Monday, November 8, 2010

Sargent's edges

A woman complained on facebook that there were no women in the photo of the pirate gang. Here is my remedy.

Sargent image from artrenewal.org

Sargent was a master at handling edges. One of the advantages to his working alla prima was that since whole passages were wet up at a time, he could blend edges easily. Blending a wet edge when both sides of that edge are wet is very effective blending a wet edge into a dry passage is never as good. Let me walk you through some of the hard and soft edges in this little girls head.
  1. There is a hard edge where the zygomatic arch meets the ear. Below this the edge go soft as the cheek is softer than the bone there.
  2. The turn of the jaw is represented with a hard edge.
  3. The line of the jaw goes from hard, to soft, to imperceptible at point 3
  4. The cast shadow of her hair is razor sharp, as cast shadows often are. This is a bony area too, so the edge helps communicate that.
  5. This edge at the top of the nose is very soft, showing the delicacy of her skin, but also giving contrast to the hard edge at 4 nearby.
  6. Another hard edge as the bony cage of the eye meets the upper lid.
  7. The lower lid and the white of the eye are treated as one shape. The edge is almost imperceptible here.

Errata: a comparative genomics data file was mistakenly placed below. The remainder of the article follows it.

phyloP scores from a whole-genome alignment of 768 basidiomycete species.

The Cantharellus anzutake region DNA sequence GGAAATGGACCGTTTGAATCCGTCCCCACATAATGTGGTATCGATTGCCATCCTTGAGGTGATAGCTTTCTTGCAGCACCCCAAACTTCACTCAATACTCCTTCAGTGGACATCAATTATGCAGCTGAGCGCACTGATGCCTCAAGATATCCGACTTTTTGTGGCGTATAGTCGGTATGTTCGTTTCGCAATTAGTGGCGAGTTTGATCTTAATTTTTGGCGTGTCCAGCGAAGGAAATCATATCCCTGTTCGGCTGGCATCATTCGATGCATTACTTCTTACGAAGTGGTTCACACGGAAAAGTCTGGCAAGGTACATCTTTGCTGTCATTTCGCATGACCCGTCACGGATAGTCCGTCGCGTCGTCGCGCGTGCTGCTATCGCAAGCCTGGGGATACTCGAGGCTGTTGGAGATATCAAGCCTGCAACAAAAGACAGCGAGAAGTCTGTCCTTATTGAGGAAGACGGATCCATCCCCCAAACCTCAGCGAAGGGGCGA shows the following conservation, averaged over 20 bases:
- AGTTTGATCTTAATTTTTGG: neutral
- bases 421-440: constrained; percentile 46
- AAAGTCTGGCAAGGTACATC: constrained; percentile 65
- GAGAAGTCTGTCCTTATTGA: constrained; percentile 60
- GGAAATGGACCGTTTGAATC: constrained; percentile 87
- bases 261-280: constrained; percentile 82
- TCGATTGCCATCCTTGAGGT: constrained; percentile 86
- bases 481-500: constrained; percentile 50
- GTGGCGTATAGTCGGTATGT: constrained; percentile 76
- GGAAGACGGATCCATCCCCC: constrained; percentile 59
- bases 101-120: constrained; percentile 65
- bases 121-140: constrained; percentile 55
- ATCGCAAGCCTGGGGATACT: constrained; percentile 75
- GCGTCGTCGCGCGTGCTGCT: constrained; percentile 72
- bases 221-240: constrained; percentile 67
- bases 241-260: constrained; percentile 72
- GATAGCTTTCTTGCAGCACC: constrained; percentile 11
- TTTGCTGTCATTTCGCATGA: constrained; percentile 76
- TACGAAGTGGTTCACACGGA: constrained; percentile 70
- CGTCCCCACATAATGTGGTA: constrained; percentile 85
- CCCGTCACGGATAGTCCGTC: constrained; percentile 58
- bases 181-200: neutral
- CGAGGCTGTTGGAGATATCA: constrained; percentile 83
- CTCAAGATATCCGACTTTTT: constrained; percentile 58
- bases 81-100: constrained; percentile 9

8. The bottom of the earlobe here is hard as it sits in space away from the head.
  9. At 9 the line of the ear is softened again where the outside of the ear and the hair are fused together.
The edges I have described were based on observation, but Sargent thoughtfully designed them to better express the forms he wished to describe. The rhythmic coming and going between the hard and soft edges gives the painting vitality and visual excitement. Sargent's handling of edges had a profound influence on the painters of that generation and the next. The Boston School painters imitated this quality endlessly. Great painters have always had hard and soft edges, but Sargent seemed to make more of an art out of it than most the painters just before his time. His edges give his paintings and elegant grace and add immensely to his depiction of form.